In spite of these gains, by 1984 Thomas realized that she needed more funding to restore the park’s landscape, which was then 118 years old. The principal features of the Olmsted & Vaux design included the Long Meadow, the heavily wooded Ravine area, and the sixty-acre lake. Rolling meadows, carriage drives, woodland waterfalls, and a forest of maple, magnolia, and cherry enhanced the rural character, as did rustic structures and sandstone bridges. “In many ways it is the perfect city park,” says Benepe. “Here Olmsted & Vaux were not constrained by a narrow rectangle, as with Central Park, where high-rise buildings visible on all sides never allow you to leave the city behind. Prospect Park is an irregular diamond surrounded by low-rise buildings, which are not visible from deep inside the park. The illusion of the pastoral Picturesque landscape superimposed on the city is perfectly rendered here. The Long Meadow really does seem to go on forever. The Ravine seems like a forest of hundreds of acres, and the lake winds around to appear like an endless inland sea. This was all largely in tatters when Tupper started.”
Thomas had walked the grounds with Olmsted scholars, who pointed out how Olmsted and Vaux had intended these features to function aesthetically and physically. “To restore them, I needed to raise private funds, which meant starting a group like the Central Park Conservancy, so people could donate to an entity other than the city,” she recalls. After three years of planning, private citizens launched the Prospect Park Alliance, with Thomas as president, in 1987. “I had a good example in Betsy Barlow Rogers. Because of her groundwork, I didn’t have to establish why it was good or necessary to donate money to improve a public park. Every park in the country has benefited from that.”
In the mid-1990s, the Alliance launched a twenty-five-year restoration plan for the park’s 250 acres of natural areas, slightly less than half of its total acreage. The first phase restored the landscape in the forest core, including falls, pools, and surrounding woodlands. Next, workers continued stabilizing the Ravine. In 2000, the Ravine restoration was finished, and work began on a section of the waterway adjacent to it. “Restoring the Ravine was the most exciting project,” Thomas recalls. Whole sections of this dramatic feature had eroded. The park sits on a terminal moraine, which is far less stable than the outcrop of bedrock Olmsted thought it was. The park’s in-house design team, led by Christian Zimmerman, FASLA, reconstructed the Ravine from the bones out, documenting every step. Working in the park, Thomas realized how carefully it is designed, while appearing entirely natural. “It affects all of your senses,” she says. “They wanted to create a place that used nature to restore your soul. If you just go with that and don’t get too stuck on the path being two inches wider over here than over there, you don’t even have to say ‘historic preservation’—the design just works.”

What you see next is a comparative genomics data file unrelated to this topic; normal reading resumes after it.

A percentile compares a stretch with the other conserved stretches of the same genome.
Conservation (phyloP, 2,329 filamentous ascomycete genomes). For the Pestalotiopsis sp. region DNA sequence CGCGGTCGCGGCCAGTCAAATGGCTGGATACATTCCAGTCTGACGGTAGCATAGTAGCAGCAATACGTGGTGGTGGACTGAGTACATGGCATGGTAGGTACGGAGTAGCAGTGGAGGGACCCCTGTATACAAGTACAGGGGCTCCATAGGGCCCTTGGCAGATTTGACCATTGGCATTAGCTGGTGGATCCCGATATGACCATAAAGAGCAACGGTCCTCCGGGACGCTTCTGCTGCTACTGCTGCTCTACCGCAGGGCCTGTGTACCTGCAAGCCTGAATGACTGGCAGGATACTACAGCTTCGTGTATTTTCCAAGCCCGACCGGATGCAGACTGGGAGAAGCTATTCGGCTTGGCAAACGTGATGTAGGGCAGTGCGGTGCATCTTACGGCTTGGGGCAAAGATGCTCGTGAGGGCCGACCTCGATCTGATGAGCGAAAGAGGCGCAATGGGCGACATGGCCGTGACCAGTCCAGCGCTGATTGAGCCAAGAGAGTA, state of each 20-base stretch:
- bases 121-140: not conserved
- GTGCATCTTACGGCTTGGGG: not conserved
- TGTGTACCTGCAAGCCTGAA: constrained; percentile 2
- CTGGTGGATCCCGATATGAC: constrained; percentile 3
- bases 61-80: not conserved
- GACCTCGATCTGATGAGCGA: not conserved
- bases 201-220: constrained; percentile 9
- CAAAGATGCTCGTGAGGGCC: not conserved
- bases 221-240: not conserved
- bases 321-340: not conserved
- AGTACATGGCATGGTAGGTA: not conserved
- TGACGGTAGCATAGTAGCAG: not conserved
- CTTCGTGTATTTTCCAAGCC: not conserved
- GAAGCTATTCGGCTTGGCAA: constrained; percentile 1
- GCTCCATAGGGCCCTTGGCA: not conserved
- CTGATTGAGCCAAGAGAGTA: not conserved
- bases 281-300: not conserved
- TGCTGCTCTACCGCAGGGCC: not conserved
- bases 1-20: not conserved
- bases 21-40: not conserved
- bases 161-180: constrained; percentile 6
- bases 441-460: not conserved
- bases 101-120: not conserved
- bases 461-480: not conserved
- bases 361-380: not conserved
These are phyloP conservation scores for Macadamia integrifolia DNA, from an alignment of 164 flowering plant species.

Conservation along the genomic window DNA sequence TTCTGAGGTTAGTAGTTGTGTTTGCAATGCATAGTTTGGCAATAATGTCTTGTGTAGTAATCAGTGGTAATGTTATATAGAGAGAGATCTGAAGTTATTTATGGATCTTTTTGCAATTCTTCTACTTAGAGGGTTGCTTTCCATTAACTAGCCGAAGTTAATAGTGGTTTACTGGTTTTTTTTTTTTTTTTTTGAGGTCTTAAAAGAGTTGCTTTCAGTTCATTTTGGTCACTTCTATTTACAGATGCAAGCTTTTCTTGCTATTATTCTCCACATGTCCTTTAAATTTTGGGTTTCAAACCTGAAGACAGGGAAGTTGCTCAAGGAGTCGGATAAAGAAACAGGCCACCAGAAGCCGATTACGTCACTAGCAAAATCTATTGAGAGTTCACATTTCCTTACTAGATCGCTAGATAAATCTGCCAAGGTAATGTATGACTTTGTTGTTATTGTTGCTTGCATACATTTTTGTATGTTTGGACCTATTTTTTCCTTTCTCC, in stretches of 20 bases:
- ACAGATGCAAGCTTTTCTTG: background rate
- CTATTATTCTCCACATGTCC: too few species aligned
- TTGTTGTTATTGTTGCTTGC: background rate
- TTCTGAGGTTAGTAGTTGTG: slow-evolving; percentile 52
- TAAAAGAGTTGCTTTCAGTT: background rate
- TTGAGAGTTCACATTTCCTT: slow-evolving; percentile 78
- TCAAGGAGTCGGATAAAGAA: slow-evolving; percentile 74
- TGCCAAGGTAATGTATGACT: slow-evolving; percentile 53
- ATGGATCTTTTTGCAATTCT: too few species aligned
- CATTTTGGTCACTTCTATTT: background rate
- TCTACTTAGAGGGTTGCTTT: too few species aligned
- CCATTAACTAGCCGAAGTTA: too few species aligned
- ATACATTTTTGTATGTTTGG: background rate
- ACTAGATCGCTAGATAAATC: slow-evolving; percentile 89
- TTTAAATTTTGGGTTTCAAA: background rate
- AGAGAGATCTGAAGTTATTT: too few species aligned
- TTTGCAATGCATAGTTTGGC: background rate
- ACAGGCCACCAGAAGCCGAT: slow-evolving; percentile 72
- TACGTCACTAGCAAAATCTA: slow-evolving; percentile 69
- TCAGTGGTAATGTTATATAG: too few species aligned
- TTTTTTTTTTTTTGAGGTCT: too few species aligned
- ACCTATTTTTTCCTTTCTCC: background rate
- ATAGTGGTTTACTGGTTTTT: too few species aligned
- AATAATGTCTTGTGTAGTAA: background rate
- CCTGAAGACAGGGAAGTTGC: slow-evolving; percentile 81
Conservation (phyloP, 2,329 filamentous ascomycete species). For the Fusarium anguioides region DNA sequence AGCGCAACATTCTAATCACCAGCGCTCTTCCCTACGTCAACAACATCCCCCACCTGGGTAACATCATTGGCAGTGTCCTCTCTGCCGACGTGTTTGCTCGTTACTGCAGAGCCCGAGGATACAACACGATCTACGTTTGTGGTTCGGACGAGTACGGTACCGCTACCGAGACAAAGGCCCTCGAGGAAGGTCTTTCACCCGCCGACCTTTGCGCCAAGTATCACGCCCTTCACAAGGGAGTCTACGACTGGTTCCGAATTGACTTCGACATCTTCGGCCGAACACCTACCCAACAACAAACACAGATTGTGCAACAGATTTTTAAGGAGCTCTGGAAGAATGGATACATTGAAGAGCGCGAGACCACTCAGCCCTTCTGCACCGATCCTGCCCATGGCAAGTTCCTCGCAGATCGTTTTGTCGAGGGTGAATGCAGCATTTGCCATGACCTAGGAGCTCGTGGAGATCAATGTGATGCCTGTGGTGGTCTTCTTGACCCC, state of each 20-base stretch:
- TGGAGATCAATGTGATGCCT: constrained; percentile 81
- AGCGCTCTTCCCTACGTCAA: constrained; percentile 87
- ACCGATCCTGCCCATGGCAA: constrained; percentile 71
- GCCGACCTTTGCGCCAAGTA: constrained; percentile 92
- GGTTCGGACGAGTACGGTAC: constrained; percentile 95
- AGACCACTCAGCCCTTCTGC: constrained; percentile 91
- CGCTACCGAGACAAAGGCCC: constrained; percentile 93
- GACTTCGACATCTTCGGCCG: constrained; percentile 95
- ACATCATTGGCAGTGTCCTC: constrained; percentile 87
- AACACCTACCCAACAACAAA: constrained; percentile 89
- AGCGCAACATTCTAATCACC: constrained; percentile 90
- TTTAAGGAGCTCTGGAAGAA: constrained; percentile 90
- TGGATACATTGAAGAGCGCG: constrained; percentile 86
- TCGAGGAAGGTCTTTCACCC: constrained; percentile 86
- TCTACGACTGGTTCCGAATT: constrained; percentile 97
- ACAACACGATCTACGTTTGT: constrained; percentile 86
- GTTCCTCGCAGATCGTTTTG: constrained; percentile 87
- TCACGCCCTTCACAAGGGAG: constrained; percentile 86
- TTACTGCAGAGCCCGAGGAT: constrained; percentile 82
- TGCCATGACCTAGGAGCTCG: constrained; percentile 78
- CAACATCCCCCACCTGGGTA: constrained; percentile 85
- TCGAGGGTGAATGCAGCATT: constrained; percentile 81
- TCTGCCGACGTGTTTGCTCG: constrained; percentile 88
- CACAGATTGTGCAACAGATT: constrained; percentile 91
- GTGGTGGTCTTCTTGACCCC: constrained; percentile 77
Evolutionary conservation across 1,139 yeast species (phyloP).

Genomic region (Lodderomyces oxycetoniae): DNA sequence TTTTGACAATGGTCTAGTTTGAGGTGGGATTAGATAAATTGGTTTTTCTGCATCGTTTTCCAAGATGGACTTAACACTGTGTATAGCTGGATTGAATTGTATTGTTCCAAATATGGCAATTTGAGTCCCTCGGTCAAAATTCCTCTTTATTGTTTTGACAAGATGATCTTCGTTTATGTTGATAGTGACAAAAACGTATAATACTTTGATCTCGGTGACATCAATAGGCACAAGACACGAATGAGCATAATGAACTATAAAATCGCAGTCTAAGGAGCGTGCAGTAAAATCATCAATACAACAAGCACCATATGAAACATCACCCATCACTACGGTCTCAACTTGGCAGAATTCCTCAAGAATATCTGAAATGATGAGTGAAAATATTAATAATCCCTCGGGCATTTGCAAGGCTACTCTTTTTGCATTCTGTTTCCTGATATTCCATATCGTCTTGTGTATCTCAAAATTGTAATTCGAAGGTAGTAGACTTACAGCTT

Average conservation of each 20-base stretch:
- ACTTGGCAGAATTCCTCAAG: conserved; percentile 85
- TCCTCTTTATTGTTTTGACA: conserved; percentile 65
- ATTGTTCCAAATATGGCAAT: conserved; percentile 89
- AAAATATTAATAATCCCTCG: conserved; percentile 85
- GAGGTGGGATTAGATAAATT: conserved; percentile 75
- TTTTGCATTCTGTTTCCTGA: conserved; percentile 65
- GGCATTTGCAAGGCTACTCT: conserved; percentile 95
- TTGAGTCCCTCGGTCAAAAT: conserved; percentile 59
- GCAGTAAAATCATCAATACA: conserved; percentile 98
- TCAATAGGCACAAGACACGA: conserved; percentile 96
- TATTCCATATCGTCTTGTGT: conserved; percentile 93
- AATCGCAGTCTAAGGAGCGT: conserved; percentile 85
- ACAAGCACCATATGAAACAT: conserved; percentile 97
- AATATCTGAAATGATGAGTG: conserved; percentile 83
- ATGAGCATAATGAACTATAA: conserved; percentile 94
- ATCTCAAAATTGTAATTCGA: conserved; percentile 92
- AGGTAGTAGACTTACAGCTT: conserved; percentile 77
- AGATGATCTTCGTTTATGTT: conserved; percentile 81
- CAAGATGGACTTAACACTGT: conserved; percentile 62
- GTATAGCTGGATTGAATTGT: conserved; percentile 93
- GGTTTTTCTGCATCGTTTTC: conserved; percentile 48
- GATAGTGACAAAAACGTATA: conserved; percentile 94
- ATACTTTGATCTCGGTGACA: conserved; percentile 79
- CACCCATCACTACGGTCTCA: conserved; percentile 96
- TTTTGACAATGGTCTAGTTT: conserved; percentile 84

Benepe comments, “Under her leadership, the essence of the park has been restored.” As her last project, Thomas worked with him on the Lakeside Center around the skating rink, which will restore twenty-six acres of parkland, replace the winter ice rink with a four-season facility, add five acres to the lake, three acres of green space, and a new green building, and restore the original Olmsted & Vaux design for the Lake and its shoreline. Thomas is excited not about the aesthetic effects per se, but about how they will benefit the people of Brooklyn. “Tupper has established the idea that citizens can play an active role in the lives of parks—not just large, well-heeled organizations, but individuals and groups like birders, responsible dog owners, and the teen council,” Benepe says. “She has made them all feel like this is their park.”
—Jane Roy Brown, former LALH Director of Educational Outreach.